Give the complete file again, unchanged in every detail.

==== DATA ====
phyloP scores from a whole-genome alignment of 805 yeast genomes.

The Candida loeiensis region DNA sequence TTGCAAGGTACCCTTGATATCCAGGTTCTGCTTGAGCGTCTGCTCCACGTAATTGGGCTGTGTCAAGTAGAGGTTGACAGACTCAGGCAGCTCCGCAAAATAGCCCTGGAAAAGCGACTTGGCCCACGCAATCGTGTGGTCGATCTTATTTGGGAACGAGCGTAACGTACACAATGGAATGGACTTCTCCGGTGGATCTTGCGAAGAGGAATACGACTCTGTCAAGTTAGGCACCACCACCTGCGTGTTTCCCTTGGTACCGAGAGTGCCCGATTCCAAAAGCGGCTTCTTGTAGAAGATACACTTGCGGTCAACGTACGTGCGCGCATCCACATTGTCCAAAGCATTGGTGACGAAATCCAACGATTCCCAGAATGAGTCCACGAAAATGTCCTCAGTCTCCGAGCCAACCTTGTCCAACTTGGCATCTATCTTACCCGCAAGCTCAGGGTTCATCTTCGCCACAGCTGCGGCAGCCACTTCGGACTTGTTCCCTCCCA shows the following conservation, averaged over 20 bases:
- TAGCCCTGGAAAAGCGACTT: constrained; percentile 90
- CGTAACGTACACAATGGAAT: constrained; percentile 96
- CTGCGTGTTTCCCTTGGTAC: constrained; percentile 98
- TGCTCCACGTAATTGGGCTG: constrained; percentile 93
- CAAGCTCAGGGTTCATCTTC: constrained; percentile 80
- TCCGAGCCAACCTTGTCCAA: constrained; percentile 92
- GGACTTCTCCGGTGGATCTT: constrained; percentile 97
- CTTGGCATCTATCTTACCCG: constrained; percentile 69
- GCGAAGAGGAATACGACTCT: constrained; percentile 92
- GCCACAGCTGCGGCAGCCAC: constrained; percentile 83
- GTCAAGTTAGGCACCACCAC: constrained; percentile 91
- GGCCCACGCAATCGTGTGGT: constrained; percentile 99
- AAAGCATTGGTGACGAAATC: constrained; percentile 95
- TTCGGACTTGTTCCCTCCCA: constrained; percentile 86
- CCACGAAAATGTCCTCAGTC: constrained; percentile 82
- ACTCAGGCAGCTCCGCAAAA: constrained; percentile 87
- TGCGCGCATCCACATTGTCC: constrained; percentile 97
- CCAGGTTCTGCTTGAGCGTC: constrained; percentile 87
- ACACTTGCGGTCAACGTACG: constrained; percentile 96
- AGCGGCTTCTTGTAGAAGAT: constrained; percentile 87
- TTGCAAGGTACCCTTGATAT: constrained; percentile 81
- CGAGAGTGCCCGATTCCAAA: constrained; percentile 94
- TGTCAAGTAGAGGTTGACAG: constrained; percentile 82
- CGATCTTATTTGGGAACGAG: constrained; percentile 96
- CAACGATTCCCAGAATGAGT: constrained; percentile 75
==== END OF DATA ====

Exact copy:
phyloP scores from a whole-genome alignment of 805 yeast genomes.

The Candida loeiensis region DNA sequence TTGCAAGGTACCCTTGATATCCAGGTTCTGCTTGAGCGTCTGCTCCACGTAATTGGGCTGTGTCAAGTAGAGGTTGACAGACTCAGGCAGCTCCGCAAAATAGCCCTGGAAAAGCGACTTGGCCCACGCAATCGTGTGGTCGATCTTATTTGGGAACGAGCGTAACGTACACAATGGAATGGACTTCTCCGGTGGATCTTGCGAAGAGGAATACGACTCTGTCAAGTTAGGCACCACCACCTGCGTGTTTCCCTTGGTACCGAGAGTGCCCGATTCCAAAAGCGGCTTCTTGTAGAAGATACACTTGCGGTCAACGTACGTGCGCGCATCCACATTGTCCAAAGCATTGGTGACGAAATCCAACGATTCCCAGAATGAGTCCACGAAAATGTCCTCAGTCTCCGAGCCAACCTTGTCCAACTTGGCATCTATCTTACCCGCAAGCTCAGGGTTCATCTTCGCCACAGCTGCGGCAGCCACTTCGGACTTGTTCCCTCCCA shows the following conservation, averaged over 20 bases:
- TAGCCCTGGAAAAGCGACTT: constrained; percentile 90
- CGTAACGTACACAATGGAAT: constrained; percentile 96
- CTGCGTGTTTCCCTTGGTAC: constrained; percentile 98
- TGCTCCACGTAATTGGGCTG: constrained; percentile 93
- CAAGCTCAGGGTTCATCTTC: constrained; percentile 80
- TCCGAGCCAACCTTGTCCAA: constrained; percentile 92
- GGACTTCTCCGGTGGATCTT: constrained; percentile 97
- CTTGGCATCTATCTTACCCG: constrained; percentile 69
- GCGAAGAGGAATACGACTCT: constrained; percentile 92
- GCCACAGCTGCGGCAGCCAC: constrained; percentile 83
- GTCAAGTTAGGCACCACCAC: constrained; percentile 91
- GGCCCACGCAATCGTGTGGT: constrained; percentile 99
- AAAGCATTGGTGACGAAATC: constrained; percentile 95
- TTCGGACTTGTTCCCTCCCA: constrained; percentile 86
- CCACGAAAATGTCCTCAGTC: constrained; percentile 82
- ACTCAGGCAGCTCCGCAAAA: constrained; percentile 87
- TGCGCGCATCCACATTGTCC: constrained; percentile 97
- CCAGGTTCTGCTTGAGCGTC: constrained; percentile 87
- ACACTTGCGGTCAACGTACG: constrained; percentile 96
- AGCGGCTTCTTGTAGAAGAT: constrained; percentile 87
- TTGCAAGGTACCCTTGATAT: constrained; percentile 81
- CGAGAGTGCCCGATTCCAAA: constrained; percentile 94
- TGTCAAGTAGAGGTTGACAG: constrained; percentile 82
- CGATCTTATTTGGGAACGAG: constrained; percentile 96
- CAACGATTCCCAGAATGAGT: constrained; percentile 75